Coming Out at Uni

For many, going to university affords a chance to figure out their sexuality and come out of the closet.

Feature by Jo Fargas | 13 Sep 2006

Now that we're living in the socially and sexually liberated 21st Century, coming out at university or college might seem like a strangely archaic construct. It was something that young people used to do when they left their local village for the big city, pausing to think how lucky they were not to have to work up the chimneys or down the mines. These days, everyone has a gay in their village, washed out eighties pop-stars are re-inventing themselves through their sexuality, and your granny's favourite soap opera has an overwhelmingly sympathetic transsexual character. All very well, but for a lot of students, be they young, old or somewhere in the middle, further education offers an opportunity to develop their sexual identity and begin or continue communicating this identity with the rest of the world.

Sharon, who was at university in Glasgow and Edinburgh during the nineties, explains how the crush she had on a girl she hung out with led her to retrospective realisations: "I wasn't even out to myself before uni. I'd had this friend in high school and she was often off school and I used to stand in the playground and look for her coming in; if she came in it was a good day, and if not I felt crap. And I'd had nowhere to put feelings like that up until I realised I was queer."

Dave, studying at Strathclyde, found his new university friends reacted initially with disbelief and then indifference when he came out: "They didn't believe me at first, because I'm not 'gay-acting' and thought I was winding them up. When I'd convinced them, most people were like 'So what?' It wasn't a big deal."

Things can be more complicated if you're associated with the pinnacle of 'non-gay-acting' behaviour - having a partner of the opposite sex. John, who came out in the third year of his law degree, recounts: "I had taken a year out and had initially only come out to new people in that year of my course. It was easier than telling people in my original year as a lot of them had seen me in a couple with a girlfriend."

Both Dave and John managed to convince their initially sceptical friends when they came out. Sharon, however, also had to contend with her own preconceptions: "I was coming out as bisexual and I had this kind of notion that bisexuals were really sexually confident and I so wasn't. So that was weird. And I was still coming to terms with my sexuality and everyone else was going out partying, and I found it all a bit intimidating so I went back into the closet for three years. Which I really regret now."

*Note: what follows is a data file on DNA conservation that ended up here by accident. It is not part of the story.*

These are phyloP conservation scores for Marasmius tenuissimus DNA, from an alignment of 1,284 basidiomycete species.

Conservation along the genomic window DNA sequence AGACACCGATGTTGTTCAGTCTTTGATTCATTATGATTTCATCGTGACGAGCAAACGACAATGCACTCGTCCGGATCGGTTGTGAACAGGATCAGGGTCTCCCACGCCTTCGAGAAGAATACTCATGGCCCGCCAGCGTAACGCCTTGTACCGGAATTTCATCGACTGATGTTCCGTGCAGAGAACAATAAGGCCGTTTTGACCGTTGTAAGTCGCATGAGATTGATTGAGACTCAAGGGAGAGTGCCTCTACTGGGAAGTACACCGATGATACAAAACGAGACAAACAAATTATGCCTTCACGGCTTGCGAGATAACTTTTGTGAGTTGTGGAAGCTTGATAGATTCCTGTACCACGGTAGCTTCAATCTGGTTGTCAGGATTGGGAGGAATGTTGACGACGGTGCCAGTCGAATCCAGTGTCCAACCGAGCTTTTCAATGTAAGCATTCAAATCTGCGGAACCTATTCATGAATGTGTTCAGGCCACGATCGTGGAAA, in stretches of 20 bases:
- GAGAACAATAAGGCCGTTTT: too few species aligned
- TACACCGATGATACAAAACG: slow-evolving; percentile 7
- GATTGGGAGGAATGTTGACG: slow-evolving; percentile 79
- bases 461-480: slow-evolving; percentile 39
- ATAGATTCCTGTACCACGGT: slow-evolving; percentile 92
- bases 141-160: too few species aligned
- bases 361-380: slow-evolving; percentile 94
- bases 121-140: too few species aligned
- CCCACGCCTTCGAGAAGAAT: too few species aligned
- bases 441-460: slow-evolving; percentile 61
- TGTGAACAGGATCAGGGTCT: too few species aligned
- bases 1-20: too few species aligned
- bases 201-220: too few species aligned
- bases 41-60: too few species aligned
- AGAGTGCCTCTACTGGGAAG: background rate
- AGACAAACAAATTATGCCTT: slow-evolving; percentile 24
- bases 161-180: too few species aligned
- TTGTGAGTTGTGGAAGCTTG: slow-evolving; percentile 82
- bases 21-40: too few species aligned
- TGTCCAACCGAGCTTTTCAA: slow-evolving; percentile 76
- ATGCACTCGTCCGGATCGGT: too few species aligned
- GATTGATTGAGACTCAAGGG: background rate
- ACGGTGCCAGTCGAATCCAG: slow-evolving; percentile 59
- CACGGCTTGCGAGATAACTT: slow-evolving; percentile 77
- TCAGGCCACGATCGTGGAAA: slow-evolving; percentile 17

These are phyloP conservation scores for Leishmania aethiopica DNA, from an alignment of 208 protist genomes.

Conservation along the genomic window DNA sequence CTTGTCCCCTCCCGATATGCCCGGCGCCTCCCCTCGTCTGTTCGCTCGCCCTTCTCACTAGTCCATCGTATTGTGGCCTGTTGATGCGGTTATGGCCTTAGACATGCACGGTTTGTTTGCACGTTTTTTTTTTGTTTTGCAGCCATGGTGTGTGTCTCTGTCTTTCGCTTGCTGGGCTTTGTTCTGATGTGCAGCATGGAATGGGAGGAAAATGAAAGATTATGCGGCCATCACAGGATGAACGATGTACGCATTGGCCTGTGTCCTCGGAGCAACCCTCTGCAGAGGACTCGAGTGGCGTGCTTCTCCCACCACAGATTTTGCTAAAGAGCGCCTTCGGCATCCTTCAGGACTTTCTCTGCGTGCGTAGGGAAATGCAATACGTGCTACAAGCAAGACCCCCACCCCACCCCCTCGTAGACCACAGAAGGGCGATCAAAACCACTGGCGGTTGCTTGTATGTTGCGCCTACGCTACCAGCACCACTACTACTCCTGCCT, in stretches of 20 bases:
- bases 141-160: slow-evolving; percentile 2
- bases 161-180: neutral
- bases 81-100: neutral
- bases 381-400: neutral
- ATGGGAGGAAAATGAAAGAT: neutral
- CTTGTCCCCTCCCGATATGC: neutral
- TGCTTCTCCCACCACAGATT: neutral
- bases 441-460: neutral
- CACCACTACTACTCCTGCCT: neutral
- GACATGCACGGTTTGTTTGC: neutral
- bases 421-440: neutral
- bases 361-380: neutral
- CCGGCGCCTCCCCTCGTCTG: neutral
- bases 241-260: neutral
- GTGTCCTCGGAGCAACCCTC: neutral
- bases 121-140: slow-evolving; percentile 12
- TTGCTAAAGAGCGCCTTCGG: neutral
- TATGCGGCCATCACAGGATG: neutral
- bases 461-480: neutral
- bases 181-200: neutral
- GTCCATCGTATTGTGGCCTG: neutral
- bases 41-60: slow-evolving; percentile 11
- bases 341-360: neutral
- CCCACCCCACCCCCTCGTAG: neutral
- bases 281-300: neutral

The joys of socialising on the all-singing, all-dancing gay scene can be encouraging or intimidating and if you think that you're leaving the judgemental attitudes of your past behind, think again. John describes his flatmate at the time: "He was very much a one-man gay guy, the fact that I was a little promiscuous attracted his contempt." Parents also won't necessarily react like your average soap opera mom and dad: "My parents' reaction was basically like 'do we need to know about this?' I realised that they weren't that interested in my life. They weren't like the parents in the self-help books who are shocked initially but really want the best for you. They just didn't want to have a conversation of that level of intimacy with me."

How you choose to tell friends and family will differ depending on them and you. Having outed himself during an appearance on The Weakest Link - "I thought my mum would take it better from Anne Robinson than from me" - John suggests a more subtle approach: "Start by telling someone you don't think will mind and that you know you can trust. Once that's done, it bolsters your confidence and also reinforces that it's the right thing to do and there's no way back. It's not the easiest thing in the world, but chances are they may have guessed or suspect already. If they don't, it doesn't matter - they won't stop liking you. And if they do judge you on your sexuality, is that really the kind of friend you want?"

Some final words from Dave: "I had gone through the first half of first year without telling anyone and the frustration, depression and longing - to name but a few emotions - were killing me. Once I told folk, the weight that was lifted was unbelievable. I've made more friends since I came out because I can be myself."